Wit v. Commercial Hotel Co.

Decision Date24 November 1925
Citation149 N.E. 609,253 Mass. 564
PartiesWIT v. COMMERCIAL HOTEL CO.
CourtUnited States State Supreme Judicial Court of Massachusetts Supreme Court

OPINION TEXT STARTS HERE

Exceptions from Superior Court, Worcester County; W. A. Burns, Judge.

Action of contract by Ignatz Wit against the Commercial Hotel Company to recover a portion of the taxes on real estate. Judgment was ordered for the plaintiff in the named sum, and defendant excepts. Exceptions sustained.A. S. Houghton, of Worcester, for plaintiff.

E. H. Vaughan, of Worcester (E. T. Esty and P. H. Breen, both of Worcester, on the brief), for defendant.

SANDERSON, J.

This is an action of contract to recover a portion of the taxes upon real estate, as provided in a lease entered into between the plaintiff, as lessor, and the defendant, as lessee, for a period of three years beginning May 1, 1914, with the right, on the part of the lessee, to renew it for two successive terms of three years each. The answer is a general denial, payment, and a relinquishment and discharge of all rights to any shares of the taxes based upon a valuation greater than that of 1916. The writ is dated September 13, 1921. The case was heard by an auditor whose findings of fact by agreement of parties are final. The court, upon motion, ordered judgment for the plaintiff in the sum of $7,002.59, with interest from the date of the writ.

The property leased is described as a portion of a building at 68 Front street, Worcester, heretofore used as a hotel, including the entire three upper floors and all of the first floor except portions occupied by stores and a part of the cellar, with rights to light in an open area and a right to use a passageway in the rear. The auditor's report states that the right was granted to the lessee to make the renewals upon certain conditions, and that the lessee seasonably and properly exercised this right and occupied the premises from May 1, 1914, to May 1, 1923. A copy of the renewal provision of the lease is not contained in the bill of exceptions. But it appears therein that the instruments relating to the six years following the first rent period were two letters, one dated December 28, 1916, and the other December 30, 1919, in each of which the defendant notified the plaintiff of its desire to renew the lease for a further term of three years in accordance with the conditions stated therein, and in each case asked him to prepare a new lease. It is assumed that no instrument renewing or extending the lease was executed. The clause relating to the payment of a portion of the taxes is in the following terms:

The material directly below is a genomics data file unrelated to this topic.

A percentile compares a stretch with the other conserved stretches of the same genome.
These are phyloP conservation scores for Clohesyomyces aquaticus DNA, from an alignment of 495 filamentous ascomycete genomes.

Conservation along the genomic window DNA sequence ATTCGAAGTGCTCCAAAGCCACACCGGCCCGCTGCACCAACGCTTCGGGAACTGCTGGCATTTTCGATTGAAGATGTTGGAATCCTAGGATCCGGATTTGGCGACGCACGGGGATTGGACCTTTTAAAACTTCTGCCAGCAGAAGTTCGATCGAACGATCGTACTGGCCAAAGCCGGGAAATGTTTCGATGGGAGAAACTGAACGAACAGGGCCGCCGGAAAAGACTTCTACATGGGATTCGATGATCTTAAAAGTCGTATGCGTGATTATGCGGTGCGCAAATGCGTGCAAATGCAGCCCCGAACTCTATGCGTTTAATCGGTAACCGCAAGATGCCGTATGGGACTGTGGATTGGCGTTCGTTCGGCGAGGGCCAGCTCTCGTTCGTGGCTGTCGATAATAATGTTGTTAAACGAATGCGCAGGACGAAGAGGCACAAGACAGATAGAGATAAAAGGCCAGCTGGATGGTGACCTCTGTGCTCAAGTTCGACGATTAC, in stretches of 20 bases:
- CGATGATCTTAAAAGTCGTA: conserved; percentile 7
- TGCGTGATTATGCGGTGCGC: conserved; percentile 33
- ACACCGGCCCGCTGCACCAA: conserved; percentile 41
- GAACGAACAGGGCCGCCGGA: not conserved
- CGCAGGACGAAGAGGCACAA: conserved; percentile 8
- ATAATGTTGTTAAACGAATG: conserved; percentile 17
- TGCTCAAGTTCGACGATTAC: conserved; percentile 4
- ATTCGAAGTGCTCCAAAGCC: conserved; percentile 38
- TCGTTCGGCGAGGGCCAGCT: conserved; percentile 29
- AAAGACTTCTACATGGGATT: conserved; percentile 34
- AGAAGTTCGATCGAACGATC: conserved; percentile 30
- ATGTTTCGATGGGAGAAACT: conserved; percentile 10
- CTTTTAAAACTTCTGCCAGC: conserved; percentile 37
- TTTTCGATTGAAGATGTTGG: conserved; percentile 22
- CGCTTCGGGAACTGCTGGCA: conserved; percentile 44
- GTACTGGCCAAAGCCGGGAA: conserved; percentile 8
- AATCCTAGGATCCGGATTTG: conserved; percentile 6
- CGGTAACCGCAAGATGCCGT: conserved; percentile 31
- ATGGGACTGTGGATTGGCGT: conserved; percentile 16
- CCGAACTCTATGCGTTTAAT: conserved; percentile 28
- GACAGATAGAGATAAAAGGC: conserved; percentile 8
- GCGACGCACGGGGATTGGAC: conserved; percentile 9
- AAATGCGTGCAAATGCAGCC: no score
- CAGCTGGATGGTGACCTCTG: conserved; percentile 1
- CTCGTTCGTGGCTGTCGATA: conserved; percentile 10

‘It was also understood and agreed that in case the taxes levied by the city of Worcester upon the real estate upon which the leased premises stands shall be increased any year during said term over the amount levied for the year 1911 that the lessee shall pay each year one-third of said increase for said year to the lessor at the time said taxes are due each year.’